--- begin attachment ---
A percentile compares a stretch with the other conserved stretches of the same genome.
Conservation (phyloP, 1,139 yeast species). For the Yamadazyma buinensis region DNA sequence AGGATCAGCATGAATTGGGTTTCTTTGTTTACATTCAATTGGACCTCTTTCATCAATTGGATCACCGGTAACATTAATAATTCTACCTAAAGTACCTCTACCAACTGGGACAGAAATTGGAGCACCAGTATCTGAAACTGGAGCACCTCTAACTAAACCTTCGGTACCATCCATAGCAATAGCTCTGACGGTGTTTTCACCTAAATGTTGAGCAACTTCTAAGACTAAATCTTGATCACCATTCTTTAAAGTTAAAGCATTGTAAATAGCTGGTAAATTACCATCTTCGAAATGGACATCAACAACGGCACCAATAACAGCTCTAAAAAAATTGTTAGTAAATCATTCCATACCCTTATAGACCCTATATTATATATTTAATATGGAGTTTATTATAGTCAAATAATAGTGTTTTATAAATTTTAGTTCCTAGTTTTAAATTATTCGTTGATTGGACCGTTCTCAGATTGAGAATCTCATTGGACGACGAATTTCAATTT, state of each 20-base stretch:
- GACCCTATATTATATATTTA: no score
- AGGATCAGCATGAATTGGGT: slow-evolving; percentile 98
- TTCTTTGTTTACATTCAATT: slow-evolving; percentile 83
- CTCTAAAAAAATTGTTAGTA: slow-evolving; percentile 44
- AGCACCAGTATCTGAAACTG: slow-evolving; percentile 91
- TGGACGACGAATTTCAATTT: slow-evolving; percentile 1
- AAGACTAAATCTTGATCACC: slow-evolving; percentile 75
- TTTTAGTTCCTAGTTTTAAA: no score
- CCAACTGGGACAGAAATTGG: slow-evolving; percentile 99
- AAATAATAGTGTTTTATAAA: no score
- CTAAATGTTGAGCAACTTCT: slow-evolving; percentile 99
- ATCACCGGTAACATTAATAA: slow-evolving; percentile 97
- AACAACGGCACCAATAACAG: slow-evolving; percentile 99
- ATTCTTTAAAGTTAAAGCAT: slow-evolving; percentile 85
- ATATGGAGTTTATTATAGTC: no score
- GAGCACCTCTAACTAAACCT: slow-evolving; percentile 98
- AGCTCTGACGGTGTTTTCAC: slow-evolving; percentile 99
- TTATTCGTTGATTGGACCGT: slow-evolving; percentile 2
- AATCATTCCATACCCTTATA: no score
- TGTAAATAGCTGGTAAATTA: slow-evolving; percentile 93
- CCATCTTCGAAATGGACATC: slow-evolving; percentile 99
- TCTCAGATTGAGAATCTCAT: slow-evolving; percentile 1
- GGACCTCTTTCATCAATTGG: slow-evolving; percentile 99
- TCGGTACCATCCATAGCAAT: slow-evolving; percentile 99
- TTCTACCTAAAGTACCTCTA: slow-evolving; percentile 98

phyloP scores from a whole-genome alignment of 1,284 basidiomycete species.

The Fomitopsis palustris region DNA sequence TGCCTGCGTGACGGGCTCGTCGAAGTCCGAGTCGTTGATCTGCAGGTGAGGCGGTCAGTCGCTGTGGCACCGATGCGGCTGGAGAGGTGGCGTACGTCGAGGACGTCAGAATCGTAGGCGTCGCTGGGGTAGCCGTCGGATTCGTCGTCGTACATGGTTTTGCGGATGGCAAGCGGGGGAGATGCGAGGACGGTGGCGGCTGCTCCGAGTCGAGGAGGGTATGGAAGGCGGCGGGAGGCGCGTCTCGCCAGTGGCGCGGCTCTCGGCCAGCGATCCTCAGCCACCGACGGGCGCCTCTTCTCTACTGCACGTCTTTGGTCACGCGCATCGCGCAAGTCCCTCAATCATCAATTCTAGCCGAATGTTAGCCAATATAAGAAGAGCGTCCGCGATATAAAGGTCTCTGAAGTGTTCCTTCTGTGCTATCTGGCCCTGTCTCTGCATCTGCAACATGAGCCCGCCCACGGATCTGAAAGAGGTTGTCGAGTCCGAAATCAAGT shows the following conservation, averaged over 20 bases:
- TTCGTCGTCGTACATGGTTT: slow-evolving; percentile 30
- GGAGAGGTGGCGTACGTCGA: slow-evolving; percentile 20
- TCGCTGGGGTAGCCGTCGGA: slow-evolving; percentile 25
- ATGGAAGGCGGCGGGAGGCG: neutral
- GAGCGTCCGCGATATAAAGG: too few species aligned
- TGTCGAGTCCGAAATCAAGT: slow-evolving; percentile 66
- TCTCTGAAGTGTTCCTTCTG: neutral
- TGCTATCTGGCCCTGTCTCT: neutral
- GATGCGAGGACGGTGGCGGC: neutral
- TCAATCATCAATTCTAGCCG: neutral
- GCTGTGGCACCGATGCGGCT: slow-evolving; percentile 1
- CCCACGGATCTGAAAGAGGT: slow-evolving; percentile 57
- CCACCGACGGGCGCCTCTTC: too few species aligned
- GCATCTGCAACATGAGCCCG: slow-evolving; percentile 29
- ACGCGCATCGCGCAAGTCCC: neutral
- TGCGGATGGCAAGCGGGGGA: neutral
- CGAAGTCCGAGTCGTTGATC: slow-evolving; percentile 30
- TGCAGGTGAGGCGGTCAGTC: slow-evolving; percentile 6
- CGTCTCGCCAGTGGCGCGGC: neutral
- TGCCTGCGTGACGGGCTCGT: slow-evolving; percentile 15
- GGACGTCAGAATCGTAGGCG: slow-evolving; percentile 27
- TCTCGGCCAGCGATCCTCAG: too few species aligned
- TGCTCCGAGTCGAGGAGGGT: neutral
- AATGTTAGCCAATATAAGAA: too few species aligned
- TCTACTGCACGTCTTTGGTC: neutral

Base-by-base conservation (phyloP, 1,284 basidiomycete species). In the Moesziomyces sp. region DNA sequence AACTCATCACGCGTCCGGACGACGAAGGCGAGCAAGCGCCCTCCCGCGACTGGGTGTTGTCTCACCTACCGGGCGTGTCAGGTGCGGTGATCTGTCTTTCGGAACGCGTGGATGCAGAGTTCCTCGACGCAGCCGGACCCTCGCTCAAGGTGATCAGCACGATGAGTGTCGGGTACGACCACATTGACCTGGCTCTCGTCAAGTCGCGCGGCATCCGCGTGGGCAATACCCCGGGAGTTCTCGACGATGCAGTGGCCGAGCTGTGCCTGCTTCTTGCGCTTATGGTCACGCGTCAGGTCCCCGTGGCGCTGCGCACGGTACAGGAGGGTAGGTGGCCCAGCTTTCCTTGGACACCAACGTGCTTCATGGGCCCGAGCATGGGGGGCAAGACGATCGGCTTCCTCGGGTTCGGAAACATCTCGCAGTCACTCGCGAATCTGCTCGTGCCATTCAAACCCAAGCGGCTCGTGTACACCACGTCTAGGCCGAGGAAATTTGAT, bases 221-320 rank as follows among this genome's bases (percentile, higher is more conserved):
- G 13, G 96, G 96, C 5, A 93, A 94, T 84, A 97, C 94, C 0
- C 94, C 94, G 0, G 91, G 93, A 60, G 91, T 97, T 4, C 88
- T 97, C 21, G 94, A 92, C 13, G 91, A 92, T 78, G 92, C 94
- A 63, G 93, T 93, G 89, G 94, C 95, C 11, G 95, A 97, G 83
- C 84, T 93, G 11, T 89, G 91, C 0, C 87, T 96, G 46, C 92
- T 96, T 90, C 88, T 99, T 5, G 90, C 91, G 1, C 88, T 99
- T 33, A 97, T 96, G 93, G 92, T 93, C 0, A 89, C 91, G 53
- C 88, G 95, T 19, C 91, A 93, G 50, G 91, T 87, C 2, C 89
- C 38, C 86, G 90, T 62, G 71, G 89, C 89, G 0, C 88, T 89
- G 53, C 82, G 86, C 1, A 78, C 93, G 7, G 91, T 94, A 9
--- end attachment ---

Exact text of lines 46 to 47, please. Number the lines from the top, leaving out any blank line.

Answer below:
- CGAAGTCCGAGTCGTTGATC: slow-evolving; percentile 30
- TGCAGGTGAGGCGGTCAGTC: slow-evolving; percentile 6